SARATOGA SPRINGS — Dancer Matthew Dibble has worked with many choreographers, including Christopher Wheeldon and Benjamin Millepied. But none, he says, compares to Twyla Tharp.
“She’s very refreshing to work with because she never rests on her laurels,” said Dibble who has performed with Tharp since 2002. “She’s not in the same category as other choreographers. She has redefined American modern dance. Her influence is huge.”
Tharp has definitely made a distinctive mark in dance worldwide.
For one thing, the Tony and Emmy award winner is one of the most versatile choreographers around — making a name for herself first with her 50-year-old modern dance company, Twyla Tharp Dance, as well as in the ballet world by creating works for American Ballet Theater, New York City Ballet and the Paris Opera Ballet.
She is also known for her work on Broadway with the hit “Movin’ Out,” in films such as “Hair” and “Ragtime” and on TV in PBS specials on dance.
Wit and athleticism
Yet no matter what stage she is working on, all of her works combine casual cool with wit and athleticism.
Now, Tharp fans will have a something new to savor. She will premiere her next work, set to Beethoven Op. 130, tonight at the Saratoga Performing Arts Center. The dance, which will be accompanied by two others, “Country Dances” and “Brahms Paganini,” will mark her company’s golden anniversary.
“It’s a great work,” said Dibble who is in one of the lead couples in the Beethoven dance. “The music is really strong. There are many beautiful counterpoints that lead the movement. It invokes a classical feel, but it still has that Tharp stamp.”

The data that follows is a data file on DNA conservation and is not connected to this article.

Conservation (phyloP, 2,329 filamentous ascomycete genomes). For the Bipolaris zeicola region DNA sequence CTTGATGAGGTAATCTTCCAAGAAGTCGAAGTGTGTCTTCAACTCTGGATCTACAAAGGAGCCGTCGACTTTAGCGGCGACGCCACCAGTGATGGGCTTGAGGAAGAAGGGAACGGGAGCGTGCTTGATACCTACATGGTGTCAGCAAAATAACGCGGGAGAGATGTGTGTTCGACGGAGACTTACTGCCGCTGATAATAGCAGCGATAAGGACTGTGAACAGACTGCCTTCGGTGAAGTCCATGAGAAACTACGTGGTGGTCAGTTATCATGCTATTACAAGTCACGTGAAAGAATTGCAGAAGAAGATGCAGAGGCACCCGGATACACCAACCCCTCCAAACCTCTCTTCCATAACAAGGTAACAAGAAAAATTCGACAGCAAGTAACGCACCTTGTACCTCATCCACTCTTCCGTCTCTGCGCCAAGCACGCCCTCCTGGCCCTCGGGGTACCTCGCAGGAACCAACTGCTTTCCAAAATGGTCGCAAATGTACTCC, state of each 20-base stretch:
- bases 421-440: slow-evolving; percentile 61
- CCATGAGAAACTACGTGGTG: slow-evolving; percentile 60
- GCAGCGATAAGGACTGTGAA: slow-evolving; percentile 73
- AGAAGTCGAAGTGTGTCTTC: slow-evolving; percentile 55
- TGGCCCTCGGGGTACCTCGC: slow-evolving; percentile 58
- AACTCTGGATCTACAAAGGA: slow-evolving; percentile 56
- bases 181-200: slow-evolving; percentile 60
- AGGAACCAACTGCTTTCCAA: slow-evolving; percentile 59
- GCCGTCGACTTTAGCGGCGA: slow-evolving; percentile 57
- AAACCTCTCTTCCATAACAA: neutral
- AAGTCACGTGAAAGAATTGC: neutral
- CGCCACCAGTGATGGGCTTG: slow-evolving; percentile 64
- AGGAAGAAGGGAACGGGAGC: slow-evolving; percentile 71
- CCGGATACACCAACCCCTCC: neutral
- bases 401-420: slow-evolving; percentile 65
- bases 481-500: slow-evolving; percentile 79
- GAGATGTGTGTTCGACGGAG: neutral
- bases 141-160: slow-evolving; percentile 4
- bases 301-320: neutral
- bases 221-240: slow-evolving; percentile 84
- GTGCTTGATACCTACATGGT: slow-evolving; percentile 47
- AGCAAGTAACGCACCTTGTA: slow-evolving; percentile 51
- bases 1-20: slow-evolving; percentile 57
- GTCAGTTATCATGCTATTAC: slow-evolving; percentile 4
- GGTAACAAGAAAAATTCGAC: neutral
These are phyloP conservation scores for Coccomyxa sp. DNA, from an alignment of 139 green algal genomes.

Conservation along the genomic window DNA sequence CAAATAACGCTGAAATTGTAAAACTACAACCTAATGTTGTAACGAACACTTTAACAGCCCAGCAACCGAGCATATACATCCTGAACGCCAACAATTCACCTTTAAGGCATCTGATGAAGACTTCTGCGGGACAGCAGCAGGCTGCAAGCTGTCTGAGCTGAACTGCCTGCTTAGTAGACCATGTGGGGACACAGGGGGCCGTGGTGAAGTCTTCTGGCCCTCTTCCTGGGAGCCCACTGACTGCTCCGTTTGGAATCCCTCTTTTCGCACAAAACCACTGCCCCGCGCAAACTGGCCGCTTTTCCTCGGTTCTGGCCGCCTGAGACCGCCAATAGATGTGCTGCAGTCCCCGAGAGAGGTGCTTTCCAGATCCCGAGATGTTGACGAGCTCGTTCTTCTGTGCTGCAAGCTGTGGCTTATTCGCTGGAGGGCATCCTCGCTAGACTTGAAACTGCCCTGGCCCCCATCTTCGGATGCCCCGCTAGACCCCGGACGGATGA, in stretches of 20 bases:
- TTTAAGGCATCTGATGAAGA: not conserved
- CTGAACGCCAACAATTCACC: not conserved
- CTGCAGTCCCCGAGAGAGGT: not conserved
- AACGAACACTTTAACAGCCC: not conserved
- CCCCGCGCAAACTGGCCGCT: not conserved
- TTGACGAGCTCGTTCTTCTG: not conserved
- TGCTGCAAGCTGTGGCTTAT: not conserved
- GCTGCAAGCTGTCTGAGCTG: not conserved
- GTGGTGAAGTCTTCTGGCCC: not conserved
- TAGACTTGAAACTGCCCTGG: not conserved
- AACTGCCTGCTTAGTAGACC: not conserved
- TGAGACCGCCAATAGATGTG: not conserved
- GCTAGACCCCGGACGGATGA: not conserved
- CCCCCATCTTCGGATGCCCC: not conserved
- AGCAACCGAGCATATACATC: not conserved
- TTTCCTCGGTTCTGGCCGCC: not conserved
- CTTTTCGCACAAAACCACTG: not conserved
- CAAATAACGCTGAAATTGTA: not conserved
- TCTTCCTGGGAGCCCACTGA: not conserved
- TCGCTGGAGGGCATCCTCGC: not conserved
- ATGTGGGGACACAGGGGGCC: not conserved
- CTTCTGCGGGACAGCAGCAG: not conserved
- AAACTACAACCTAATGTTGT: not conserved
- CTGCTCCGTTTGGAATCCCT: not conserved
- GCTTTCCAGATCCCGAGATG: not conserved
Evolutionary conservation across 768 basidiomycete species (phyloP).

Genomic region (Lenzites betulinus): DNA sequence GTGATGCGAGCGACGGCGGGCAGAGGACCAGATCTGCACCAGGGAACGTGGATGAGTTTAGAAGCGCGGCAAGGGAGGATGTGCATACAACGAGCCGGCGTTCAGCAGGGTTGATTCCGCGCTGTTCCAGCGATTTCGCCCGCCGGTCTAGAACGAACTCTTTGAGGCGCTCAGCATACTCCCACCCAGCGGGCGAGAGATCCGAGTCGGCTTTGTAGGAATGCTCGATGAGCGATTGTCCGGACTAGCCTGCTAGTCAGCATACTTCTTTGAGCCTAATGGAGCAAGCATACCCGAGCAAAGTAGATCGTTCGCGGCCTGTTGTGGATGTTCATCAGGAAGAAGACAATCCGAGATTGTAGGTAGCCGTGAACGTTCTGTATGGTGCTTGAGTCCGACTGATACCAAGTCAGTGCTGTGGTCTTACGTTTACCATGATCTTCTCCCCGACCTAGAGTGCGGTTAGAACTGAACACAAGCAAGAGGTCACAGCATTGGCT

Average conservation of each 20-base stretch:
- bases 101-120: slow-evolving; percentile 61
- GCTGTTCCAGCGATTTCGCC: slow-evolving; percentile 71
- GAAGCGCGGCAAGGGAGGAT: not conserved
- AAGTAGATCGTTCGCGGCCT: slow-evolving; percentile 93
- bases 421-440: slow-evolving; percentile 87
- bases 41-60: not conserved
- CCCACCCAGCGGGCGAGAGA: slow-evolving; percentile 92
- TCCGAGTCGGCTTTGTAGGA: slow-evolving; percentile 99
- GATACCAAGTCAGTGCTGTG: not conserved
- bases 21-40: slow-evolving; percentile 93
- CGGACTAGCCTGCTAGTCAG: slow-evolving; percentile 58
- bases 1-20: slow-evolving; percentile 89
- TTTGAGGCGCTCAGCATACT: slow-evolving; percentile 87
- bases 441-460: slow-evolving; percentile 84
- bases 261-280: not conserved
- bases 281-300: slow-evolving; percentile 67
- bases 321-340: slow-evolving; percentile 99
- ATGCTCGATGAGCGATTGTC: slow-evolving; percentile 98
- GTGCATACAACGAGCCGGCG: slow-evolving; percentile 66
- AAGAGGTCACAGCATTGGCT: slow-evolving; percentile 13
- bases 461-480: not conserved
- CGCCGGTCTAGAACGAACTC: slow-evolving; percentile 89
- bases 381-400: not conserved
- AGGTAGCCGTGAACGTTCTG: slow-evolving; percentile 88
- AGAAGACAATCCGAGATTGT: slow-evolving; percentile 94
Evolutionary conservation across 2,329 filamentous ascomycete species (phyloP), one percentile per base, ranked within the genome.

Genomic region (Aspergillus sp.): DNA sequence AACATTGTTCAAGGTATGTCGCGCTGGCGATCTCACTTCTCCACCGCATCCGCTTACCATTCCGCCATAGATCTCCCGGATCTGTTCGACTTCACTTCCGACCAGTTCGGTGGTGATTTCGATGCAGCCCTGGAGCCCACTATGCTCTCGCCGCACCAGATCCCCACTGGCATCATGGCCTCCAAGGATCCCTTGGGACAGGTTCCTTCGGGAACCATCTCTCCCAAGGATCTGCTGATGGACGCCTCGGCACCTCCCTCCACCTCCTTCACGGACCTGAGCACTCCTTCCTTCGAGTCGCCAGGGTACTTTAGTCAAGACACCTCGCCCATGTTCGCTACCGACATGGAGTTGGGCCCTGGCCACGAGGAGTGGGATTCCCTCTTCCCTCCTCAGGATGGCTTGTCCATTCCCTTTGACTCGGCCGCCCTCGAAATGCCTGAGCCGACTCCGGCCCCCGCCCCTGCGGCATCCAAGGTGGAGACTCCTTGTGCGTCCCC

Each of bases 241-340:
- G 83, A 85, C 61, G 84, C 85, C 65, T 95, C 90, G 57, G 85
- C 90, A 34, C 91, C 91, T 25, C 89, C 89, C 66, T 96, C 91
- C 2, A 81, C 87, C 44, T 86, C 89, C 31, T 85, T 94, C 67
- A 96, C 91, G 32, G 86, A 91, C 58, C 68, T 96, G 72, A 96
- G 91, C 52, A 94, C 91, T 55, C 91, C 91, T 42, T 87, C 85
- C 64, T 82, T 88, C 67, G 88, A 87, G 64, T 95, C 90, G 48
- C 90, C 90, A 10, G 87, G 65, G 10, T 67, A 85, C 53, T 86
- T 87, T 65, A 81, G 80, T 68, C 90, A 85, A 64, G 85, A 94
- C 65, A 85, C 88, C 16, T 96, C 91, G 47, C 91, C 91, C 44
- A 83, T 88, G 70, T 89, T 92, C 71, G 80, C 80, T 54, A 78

Twyla Tharp Dance
WHEN: 8 p.m. tonight
WHERE: Saratoga Performing Arts Center, Routes 9 and 50, Saratoga Springs
HOW MUCH: $30, $15 under 12
MORE INFO: 518-584- 9330 or www.spac.org
He describes that stamp as dance that continually surprises its audience. But Tharp’s capacity also surprises her dancers as she has an inherent talent to choose the right dancer for the right part. More surprising perhaps is this: She never asks her dancers to do something that she herself cannot do.
This is a rare trait in a choreographer — especially one who is 73 years old. “She is exceptionally strong and in great shape,” said Dibble. “She still works out. She expects the maximum from you because she gives so much. Every day, she motivates you.”
Dibble first met Tharp in 1997 when he was a dancer with the Royal Ballet. While creating a new work for the company, they had an instant connection. Dibble then went off to dance with K Ballet in Japan. Upon returning to Europe, he got a call from Tharp.
“She said, ‘Why are you messing about. Why don’t you just come to New York.’ I never wanted to go to New York. She said she would give me a week to think about it. After a week, I thought, ‘Let’s just go for it.’ ” He did, auditioning for “Movin’ Out.”
While he didn’t capture the lead, because Tharp said he was out of shape, she invited him to join her company. He has since danced the lead role in touring production of the Billy Joel musical. He also gained her confidence to stage her dances for companies throughout the world.
But as with Tharp, it is the process of staging a new work that he finds intriguing. He particularly enjoyed preparing for the SPAC program as the new Beethoven dance was created as part of a six-week residency at Hunter Mountain in the Catskills.
Offered as the first Pathways to Dance grant, which includes support from 10 venues in eight counties, the residency gave Tharp and dancers a chance to polish the work in time for its SPAC world premiere.
“It’s been great,” said Dibble of the residency. “It’s very quiet here and we have had a chance to concentrate. And, even though we arrived during mud season, it’s absolutely beautiful.” He expects the extended time will translate into another Tharp treasure.
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